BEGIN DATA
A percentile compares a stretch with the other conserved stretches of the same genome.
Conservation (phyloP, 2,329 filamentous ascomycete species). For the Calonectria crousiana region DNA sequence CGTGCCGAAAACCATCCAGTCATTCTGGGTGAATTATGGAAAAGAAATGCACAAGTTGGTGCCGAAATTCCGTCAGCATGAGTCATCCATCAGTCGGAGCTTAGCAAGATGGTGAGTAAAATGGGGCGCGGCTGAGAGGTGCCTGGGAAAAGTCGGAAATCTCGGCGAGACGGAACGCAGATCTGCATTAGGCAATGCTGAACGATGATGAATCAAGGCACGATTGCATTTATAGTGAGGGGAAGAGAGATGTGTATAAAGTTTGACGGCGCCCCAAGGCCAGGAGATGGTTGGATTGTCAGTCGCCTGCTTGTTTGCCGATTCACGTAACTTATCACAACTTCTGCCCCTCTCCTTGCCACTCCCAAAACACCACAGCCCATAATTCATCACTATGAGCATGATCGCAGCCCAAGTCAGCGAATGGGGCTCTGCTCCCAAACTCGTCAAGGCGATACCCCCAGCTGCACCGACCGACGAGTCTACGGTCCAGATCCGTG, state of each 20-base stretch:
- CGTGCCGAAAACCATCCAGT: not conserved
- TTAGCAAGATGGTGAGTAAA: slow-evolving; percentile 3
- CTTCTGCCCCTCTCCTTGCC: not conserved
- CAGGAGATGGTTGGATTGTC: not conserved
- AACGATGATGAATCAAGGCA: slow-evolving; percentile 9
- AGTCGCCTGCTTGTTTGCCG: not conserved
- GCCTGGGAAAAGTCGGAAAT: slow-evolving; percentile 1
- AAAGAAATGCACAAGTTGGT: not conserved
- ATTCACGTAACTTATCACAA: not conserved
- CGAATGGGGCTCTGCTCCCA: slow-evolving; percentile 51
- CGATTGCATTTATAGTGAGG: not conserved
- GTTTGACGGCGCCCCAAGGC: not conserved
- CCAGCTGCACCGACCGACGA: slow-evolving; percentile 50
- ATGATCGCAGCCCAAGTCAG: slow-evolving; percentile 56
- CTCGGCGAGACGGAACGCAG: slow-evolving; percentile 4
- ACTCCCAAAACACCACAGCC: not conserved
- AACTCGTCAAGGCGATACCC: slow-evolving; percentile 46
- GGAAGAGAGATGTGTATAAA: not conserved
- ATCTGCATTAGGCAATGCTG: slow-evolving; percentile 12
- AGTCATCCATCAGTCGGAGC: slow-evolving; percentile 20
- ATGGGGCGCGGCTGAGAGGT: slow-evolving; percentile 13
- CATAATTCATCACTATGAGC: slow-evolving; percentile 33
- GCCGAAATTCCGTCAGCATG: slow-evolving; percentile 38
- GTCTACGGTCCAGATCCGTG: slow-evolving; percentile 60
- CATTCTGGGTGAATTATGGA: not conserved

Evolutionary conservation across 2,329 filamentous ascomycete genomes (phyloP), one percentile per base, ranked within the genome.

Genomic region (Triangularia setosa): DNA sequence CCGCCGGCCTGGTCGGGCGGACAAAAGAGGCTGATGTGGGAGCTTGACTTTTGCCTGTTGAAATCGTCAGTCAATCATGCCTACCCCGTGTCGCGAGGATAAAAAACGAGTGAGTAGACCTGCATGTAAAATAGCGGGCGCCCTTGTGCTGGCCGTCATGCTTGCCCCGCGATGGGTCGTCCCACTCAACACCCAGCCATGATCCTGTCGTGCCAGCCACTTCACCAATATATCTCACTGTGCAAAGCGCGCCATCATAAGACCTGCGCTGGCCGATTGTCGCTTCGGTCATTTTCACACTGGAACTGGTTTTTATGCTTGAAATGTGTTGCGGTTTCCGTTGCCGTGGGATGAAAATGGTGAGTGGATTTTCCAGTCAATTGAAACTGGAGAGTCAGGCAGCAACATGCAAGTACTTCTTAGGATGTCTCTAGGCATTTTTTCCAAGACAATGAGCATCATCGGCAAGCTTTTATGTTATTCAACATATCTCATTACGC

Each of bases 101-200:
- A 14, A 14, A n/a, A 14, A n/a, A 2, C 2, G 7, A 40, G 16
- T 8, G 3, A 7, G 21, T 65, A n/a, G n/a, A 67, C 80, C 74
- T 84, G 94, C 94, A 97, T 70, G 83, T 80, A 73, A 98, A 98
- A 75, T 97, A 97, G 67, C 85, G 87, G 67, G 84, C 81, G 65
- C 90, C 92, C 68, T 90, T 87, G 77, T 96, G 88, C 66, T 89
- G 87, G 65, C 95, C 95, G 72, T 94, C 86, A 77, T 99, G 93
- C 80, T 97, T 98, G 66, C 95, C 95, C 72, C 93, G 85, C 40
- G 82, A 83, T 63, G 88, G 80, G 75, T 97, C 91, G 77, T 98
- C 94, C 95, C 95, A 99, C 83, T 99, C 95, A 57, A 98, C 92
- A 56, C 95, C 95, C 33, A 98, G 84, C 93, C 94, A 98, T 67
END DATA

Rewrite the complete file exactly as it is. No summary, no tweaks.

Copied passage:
A percentile compares a stretch with the other conserved stretches of the same genome.
Conservation (phyloP, 2,329 filamentous ascomycete species). For the Calonectria crousiana region DNA sequence CGTGCCGAAAACCATCCAGTCATTCTGGGTGAATTATGGAAAAGAAATGCACAAGTTGGTGCCGAAATTCCGTCAGCATGAGTCATCCATCAGTCGGAGCTTAGCAAGATGGTGAGTAAAATGGGGCGCGGCTGAGAGGTGCCTGGGAAAAGTCGGAAATCTCGGCGAGACGGAACGCAGATCTGCATTAGGCAATGCTGAACGATGATGAATCAAGGCACGATTGCATTTATAGTGAGGGGAAGAGAGATGTGTATAAAGTTTGACGGCGCCCCAAGGCCAGGAGATGGTTGGATTGTCAGTCGCCTGCTTGTTTGCCGATTCACGTAACTTATCACAACTTCTGCCCCTCTCCTTGCCACTCCCAAAACACCACAGCCCATAATTCATCACTATGAGCATGATCGCAGCCCAAGTCAGCGAATGGGGCTCTGCTCCCAAACTCGTCAAGGCGATACCCCCAGCTGCACCGACCGACGAGTCTACGGTCCAGATCCGTG, state of each 20-base stretch:
- CGTGCCGAAAACCATCCAGT: not conserved
- TTAGCAAGATGGTGAGTAAA: slow-evolving; percentile 3
- CTTCTGCCCCTCTCCTTGCC: not conserved
- CAGGAGATGGTTGGATTGTC: not conserved
- AACGATGATGAATCAAGGCA: slow-evolving; percentile 9
- AGTCGCCTGCTTGTTTGCCG: not conserved
- GCCTGGGAAAAGTCGGAAAT: slow-evolving; percentile 1
- AAAGAAATGCACAAGTTGGT: not conserved
- ATTCACGTAACTTATCACAA: not conserved
- CGAATGGGGCTCTGCTCCCA: slow-evolving; percentile 51
- CGATTGCATTTATAGTGAGG: not conserved
- GTTTGACGGCGCCCCAAGGC: not conserved
- CCAGCTGCACCGACCGACGA: slow-evolving; percentile 50
- ATGATCGCAGCCCAAGTCAG: slow-evolving; percentile 56
- CTCGGCGAGACGGAACGCAG: slow-evolving; percentile 4
- ACTCCCAAAACACCACAGCC: not conserved
- AACTCGTCAAGGCGATACCC: slow-evolving; percentile 46
- GGAAGAGAGATGTGTATAAA: not conserved
- ATCTGCATTAGGCAATGCTG: slow-evolving; percentile 12
- AGTCATCCATCAGTCGGAGC: slow-evolving; percentile 20
- ATGGGGCGCGGCTGAGAGGT: slow-evolving; percentile 13
- CATAATTCATCACTATGAGC: slow-evolving; percentile 33
- GCCGAAATTCCGTCAGCATG: slow-evolving; percentile 38
- GTCTACGGTCCAGATCCGTG: slow-evolving; percentile 60
- CATTCTGGGTGAATTATGGA: not conserved

Evolutionary conservation across 2,329 filamentous ascomycete genomes (phyloP), one percentile per base, ranked within the genome.

Genomic region (Triangularia setosa): DNA sequence CCGCCGGCCTGGTCGGGCGGACAAAAGAGGCTGATGTGGGAGCTTGACTTTTGCCTGTTGAAATCGTCAGTCAATCATGCCTACCCCGTGTCGCGAGGATAAAAAACGAGTGAGTAGACCTGCATGTAAAATAGCGGGCGCCCTTGTGCTGGCCGTCATGCTTGCCCCGCGATGGGTCGTCCCACTCAACACCCAGCCATGATCCTGTCGTGCCAGCCACTTCACCAATATATCTCACTGTGCAAAGCGCGCCATCATAAGACCTGCGCTGGCCGATTGTCGCTTCGGTCATTTTCACACTGGAACTGGTTTTTATGCTTGAAATGTGTTGCGGTTTCCGTTGCCGTGGGATGAAAATGGTGAGTGGATTTTCCAGTCAATTGAAACTGGAGAGTCAGGCAGCAACATGCAAGTACTTCTTAGGATGTCTCTAGGCATTTTTTCCAAGACAATGAGCATCATCGGCAAGCTTTTATGTTATTCAACATATCTCATTACGC

Each of bases 101-200:
- A 14, A 14, A n/a, A 14, A n/a, A 2, C 2, G 7, A 40, G 16
- T 8, G 3, A 7, G 21, T 65, A n/a, G n/a, A 67, C 80, C 74
- T 84, G 94, C 94, A 97, T 70, G 83, T 80, A 73, A 98, A 98
- A 75, T 97, A 97, G 67, C 85, G 87, G 67, G 84, C 81, G 65
- C 90, C 92, C 68, T 90, T 87, G 77, T 96, G 88, C 66, T 89
- G 87, G 65, C 95, C 95, G 72, T 94, C 86, A 77, T 99, G 93
- C 80, T 97, T 98, G 66, C 95, C 95, C 72, C 93, G 85, C 40
- G 82, A 83, T 63, G 88, G 80, G 75, T 97, C 91, G 77, T 98
- C 94, C 95, C 95, A 99, C 83, T 99, C 95, A 57, A 98, C 92
- A 56, C 95, C 95, C 33, A 98, G 84, C 93, C 94, A 98, T 67